26. Juni 2015

Entdeckt: 81 Wooden Balls by Ai Weiwei

On October 4th 2012, Ai Weiwei's new installation 81 Wooden Balls world premiered at KODE Art Museums of Bergen, as part of the group exhibition Real Life Stories. The installation fills the entire Tower Room at Lysverket and consists of 81 large wooden balls which are placed in a 9 by 9 meter square. The total number of balls coincides with the number of days Ai Weiwei was imprisoned in 2011.

The artist has stated that the 9 by 9 meter formation draws its significance partly from the fact that 9 is the highest one digit number in China and that it symbolizes eternity. The balls are made from Huali Wood, each weighs 35 kilograms, and their polyhedron shape is based on sketches by Leonardo da Vinci.

Ai Weiwei got the idea of using this ancient shape from one of his son's plastic toys. Together with his team, he has spent two years exploring the joining methods of traditional Chinese furniture, and the balls are put together completely without the use of either glue, screws or nails.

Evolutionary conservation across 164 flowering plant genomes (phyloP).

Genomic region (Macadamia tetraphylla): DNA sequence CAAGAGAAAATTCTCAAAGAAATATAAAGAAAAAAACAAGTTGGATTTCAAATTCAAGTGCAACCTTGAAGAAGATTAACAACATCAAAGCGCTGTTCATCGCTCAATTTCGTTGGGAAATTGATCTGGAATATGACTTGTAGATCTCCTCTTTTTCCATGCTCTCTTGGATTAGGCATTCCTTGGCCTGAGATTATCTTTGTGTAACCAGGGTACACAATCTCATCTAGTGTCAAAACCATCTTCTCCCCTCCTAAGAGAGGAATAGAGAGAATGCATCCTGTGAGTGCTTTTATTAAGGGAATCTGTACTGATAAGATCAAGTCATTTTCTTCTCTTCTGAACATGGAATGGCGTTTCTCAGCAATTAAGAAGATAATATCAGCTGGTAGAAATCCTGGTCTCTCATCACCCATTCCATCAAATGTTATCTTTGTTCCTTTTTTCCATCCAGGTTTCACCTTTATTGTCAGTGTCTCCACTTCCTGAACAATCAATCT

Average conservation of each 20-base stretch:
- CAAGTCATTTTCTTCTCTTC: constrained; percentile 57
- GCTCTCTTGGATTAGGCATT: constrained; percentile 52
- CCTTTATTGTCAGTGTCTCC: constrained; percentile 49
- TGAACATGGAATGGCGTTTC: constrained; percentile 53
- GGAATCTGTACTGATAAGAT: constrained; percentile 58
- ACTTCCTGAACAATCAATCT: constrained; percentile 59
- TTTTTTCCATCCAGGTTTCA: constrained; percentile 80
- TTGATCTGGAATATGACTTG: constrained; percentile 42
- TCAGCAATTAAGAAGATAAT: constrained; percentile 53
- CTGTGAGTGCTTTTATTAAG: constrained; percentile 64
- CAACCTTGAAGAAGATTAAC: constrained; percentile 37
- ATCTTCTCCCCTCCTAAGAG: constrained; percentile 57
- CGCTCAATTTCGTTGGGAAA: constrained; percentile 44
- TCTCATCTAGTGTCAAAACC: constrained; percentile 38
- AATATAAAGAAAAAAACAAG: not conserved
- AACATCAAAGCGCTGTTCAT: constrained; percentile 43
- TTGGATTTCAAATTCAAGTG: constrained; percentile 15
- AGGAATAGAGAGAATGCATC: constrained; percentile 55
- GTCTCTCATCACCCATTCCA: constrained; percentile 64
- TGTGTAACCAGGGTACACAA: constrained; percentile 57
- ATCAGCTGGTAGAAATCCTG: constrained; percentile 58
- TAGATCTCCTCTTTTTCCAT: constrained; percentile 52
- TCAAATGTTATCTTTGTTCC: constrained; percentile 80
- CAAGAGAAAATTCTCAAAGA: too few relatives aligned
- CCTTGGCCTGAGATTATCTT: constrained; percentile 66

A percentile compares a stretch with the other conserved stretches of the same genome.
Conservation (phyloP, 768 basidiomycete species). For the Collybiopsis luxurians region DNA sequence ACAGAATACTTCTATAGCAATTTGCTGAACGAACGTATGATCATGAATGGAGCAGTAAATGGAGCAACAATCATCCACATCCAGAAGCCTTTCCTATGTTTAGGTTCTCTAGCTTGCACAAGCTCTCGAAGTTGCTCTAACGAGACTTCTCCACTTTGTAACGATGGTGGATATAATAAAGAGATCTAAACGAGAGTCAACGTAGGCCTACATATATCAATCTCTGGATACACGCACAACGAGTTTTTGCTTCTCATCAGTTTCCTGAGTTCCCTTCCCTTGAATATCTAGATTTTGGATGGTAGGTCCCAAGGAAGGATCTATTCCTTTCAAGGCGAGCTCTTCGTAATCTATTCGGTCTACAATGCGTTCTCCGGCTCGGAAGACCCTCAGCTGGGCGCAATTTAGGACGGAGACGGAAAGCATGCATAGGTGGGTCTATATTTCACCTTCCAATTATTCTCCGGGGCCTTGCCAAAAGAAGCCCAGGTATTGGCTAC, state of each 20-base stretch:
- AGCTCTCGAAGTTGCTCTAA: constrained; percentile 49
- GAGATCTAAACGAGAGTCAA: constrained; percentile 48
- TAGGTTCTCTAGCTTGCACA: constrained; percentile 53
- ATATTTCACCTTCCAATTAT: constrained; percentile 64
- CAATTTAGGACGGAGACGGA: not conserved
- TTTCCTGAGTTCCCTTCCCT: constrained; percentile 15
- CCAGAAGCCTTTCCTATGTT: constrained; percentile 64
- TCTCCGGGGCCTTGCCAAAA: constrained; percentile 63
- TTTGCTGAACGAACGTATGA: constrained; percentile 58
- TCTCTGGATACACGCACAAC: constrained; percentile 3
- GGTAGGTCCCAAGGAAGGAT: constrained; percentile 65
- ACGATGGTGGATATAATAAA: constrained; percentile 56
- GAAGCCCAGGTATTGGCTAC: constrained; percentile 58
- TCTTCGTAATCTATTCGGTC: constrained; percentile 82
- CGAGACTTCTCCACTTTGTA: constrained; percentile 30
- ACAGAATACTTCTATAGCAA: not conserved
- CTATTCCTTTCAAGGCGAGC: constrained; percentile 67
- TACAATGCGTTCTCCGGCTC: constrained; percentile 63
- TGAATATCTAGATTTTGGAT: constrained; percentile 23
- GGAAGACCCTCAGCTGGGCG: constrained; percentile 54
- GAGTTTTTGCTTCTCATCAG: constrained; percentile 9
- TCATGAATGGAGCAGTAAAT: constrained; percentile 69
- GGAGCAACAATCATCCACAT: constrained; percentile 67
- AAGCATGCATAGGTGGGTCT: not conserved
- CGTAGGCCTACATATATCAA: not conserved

One of the curators of the exhibition, Feng Boyi, who has been Ai Weiwei's friend for many years, says that the wooden objects are not connected together in any meaningful way. But they are sturdy, and thus serve as a symbolic reference to the rigorous tension of the Chinese social and ethical systems, and as an allegory for the internally stable state of Chinese society, which lacks the potential power of self-adjustment. The work also alludes to the conflict, contradiction and entanglement inherent in China's modern historical progression.

If Ai Weiwei tends to employ the methods of postmodernism, then this satirical, ironic work displays a more directly effective "handling" method, turning the standards that traditional crafts can provide into something transitory and unreliable, while the delight in the humorous, mischievous and absurd breaking of taboos become all the more thought-provoking.

This movie is produced by film and television students from the University of Bergen. Curators of the exhibition are Feng Boyi and Bjørn Inge Follevaag. Director of KODE, Erlend G. Høyersten, and chief curator at KODE, Eli Okkenhaug are co--curators.

Musik "Here Is Love" von Ralph Myerz And The Jack Herren Band